Friday, April 20, 2007

Thoughts on vouchers

Following up on my recent post, in which Jay Mathews praises vouchers but then dismisses them, I wanted to share the critique below, which I agree with, and add my own thoughts.
Mathews goes on to say that “the two major political parties find it very hard to drop the voucher issue,” because “they can raise money on that issue forever, while in the meantime not doing much for schools.” 

This is absurd.  School choice is no fundraising issue.  School choice is being driven by people who believe it will save children and money while improving education across the board.  Lawmakers who support school choice, especially Democrats, are siding with principle and risking the wrath of the educational industrial complex.  With a monopoly on education, control of school boards, and forced dues, the big education unions have a lot more money to throw around during election season than school choice activists. 

Mathews may be tired of the voucher issue, but I think a little more reporting on school choice might do justice to his vocation as a journalist.

I don't think vouchers are a magic bullett, but when it comes to school systems like Newark or Washington DC, I fall into the "by any means necessary" camp.  Why not take one of those Newark high schools, in which 50% of students are dropping out in 9th grade and only 5% graduate, shut it down, and give every child a $10,000 voucher (HALF what is being spent now for utter failure)?  I don't know for sure what would happen, but I'm quite sure the outcomes couldn't possibly be worse than what's happening now!!! 
Cory Booker and supporters like E3 are essentially pushing for this right now, trying to get the Urban Schools Scholarship Act passed in the NJ state legislature, which, via corporate tax credits, would make education vouchers -- what I call "exit visas from hell" -- available to low-income families with children in failing schools.  Given the state of schools in Newark, Camden, Trenton, etc., who in their right minds would oppose this, if only as an experiment?
I think voucher opponents miss some of the power of vouchers.  There are four powerful arguments for them (for more on this, see my slides at:
1) A moral imperative.  Forget the systemic arguments.  What do you say to a parent with a child trapped in a dangerous school where no learning is taking place?  "We know the school your child attends is a disaster -- and has been a disaster for the past 20 years -- but we have a new reform plan (the 20th in the past 20 years) that we hope might work (all evidence and common sense to the contrary), so please be patient."  If I had a child in such a school and someone said that to me, I'd hit them over the head with a 2x4!
Jay Mathews captures it nicely:
I could not think of a single thing to say that would not leave me feeling guilty and deceitful. The usual argument against vouchers---that they drain needed funds from the public system---would make no sense to that mom. She was entitled to a good public education, but her local school was terrible, so the government had not kept its promise. I could not in good conscience argue that she should sacrifice her child’s education, and his future, so that DCPS could continue to spend its tax dollars on inadequate schools.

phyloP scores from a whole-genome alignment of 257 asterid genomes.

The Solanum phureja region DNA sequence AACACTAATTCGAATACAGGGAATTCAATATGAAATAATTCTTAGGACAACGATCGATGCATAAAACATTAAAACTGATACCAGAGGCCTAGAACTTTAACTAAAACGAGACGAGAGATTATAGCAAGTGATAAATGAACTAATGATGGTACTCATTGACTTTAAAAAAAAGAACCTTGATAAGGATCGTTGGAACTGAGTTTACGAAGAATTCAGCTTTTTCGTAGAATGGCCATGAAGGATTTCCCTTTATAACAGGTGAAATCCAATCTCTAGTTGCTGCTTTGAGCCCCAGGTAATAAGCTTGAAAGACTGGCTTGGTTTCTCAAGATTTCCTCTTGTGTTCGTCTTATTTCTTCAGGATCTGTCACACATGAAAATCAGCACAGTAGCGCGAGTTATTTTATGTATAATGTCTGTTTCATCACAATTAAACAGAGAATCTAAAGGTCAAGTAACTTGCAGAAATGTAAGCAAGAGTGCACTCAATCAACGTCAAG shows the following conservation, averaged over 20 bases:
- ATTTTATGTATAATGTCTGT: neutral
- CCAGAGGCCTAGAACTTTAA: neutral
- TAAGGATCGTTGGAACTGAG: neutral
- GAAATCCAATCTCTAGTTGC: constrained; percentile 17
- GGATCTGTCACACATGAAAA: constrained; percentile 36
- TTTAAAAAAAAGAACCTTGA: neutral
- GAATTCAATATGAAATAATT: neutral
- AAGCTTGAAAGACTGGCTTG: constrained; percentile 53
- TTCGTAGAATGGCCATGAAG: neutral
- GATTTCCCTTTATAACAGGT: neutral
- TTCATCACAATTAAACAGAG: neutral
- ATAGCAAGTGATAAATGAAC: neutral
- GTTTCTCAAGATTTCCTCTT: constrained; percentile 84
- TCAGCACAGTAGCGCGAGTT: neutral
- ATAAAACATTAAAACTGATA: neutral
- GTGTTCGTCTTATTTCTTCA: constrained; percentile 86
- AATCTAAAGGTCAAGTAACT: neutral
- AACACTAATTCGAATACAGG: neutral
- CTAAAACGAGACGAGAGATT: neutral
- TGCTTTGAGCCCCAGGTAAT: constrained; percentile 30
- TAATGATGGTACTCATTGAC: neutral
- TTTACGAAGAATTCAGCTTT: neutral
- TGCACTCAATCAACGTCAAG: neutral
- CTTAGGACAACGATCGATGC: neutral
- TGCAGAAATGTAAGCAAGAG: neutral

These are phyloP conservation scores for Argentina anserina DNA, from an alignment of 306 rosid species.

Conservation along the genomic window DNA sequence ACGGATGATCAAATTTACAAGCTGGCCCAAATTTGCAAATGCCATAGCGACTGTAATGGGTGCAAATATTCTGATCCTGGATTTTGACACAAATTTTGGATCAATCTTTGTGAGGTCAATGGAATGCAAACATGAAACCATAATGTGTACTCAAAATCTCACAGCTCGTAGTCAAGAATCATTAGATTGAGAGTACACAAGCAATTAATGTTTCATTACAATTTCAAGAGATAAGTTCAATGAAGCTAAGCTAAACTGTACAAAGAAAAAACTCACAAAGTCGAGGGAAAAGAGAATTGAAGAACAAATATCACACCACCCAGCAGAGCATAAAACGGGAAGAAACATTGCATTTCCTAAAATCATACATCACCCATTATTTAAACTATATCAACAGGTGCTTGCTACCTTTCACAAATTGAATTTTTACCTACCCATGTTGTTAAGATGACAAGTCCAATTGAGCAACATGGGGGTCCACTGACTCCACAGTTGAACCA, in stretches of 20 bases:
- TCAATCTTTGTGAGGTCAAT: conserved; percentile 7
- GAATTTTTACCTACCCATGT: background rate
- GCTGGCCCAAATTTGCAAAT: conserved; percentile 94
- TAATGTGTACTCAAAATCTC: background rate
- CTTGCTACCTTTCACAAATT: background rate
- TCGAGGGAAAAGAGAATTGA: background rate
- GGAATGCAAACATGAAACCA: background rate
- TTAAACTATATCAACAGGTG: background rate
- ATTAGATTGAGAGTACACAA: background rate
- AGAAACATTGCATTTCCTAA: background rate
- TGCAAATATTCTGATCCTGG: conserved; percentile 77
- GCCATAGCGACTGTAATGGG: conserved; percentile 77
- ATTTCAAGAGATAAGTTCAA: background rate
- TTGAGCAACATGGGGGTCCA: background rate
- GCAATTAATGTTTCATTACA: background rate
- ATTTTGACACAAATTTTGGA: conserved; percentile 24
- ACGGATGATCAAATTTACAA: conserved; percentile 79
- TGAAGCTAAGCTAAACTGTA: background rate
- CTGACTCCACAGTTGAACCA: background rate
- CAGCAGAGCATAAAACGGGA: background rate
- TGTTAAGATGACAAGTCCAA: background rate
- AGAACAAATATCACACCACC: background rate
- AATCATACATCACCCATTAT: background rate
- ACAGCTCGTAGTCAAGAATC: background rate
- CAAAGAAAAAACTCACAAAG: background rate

2) Better education for the students who use the vouchers.  See my slides for data on this, but it's obvious that if vouchers are only made available to students currently at the worst schools imaginable, then at least some of them will end up at better schools -- even mediocre schools would be a huge step forward!
3) I'm so sick of hearing the nonsense about how the students "left behind" will be harmed by vouchers (or charter schools for that matter).  I've never seen any evidence to support this, but common sense and quite a bit of evidense (see my last three slides) tell us that, when faced with competition and loss of students (i.e., loss of jobs for teachers, administrators and bureaucrats), failing public schools DO respond.  Why this isn't obvious to everyone is beyond me.
4) Vouchers change the political debate.  NOTHING terrifies the entrenched forces of the status quo more than vouchers, so when you're engaged in brutal negotiations and facing huge opposition to even simple, obvious things like lifting the cap on charter schools and/or funding them properly, extending the school day, eliminating onerous work rules, allowing differential pay to attract and reward top teachers, making it easier to remove highly ineffective teachers, etc., why not put vouchers on the table and, even if you have to capitulate on this point, maybe you can get something for it?
Related to #3 and #4, vouchers also change the debate at the school level.  One friend spoke with a public school principal in Milwaukee, which has the longest running, most widespread voucher program of any city in the nation.  The principal told him: "I'm not a supporter of the voucher program, but they're sure helpful when I'm negotiating work rules with my teachers -- I use vouchers as a bogeyman."

Jay Mathews, education reporter for the Washington Post, urges everyone to drop the voucher issue because:

1. “I am tired of the voucher issue.”

Mathews may feel like he’s had to write about vouchers too much, but most of the public hasn’t heard a thing about them, and certainly doesn’t know much about education tax credits, which get far less coverage and are usually called “vouchers” by journalists covering the education beat in any case.

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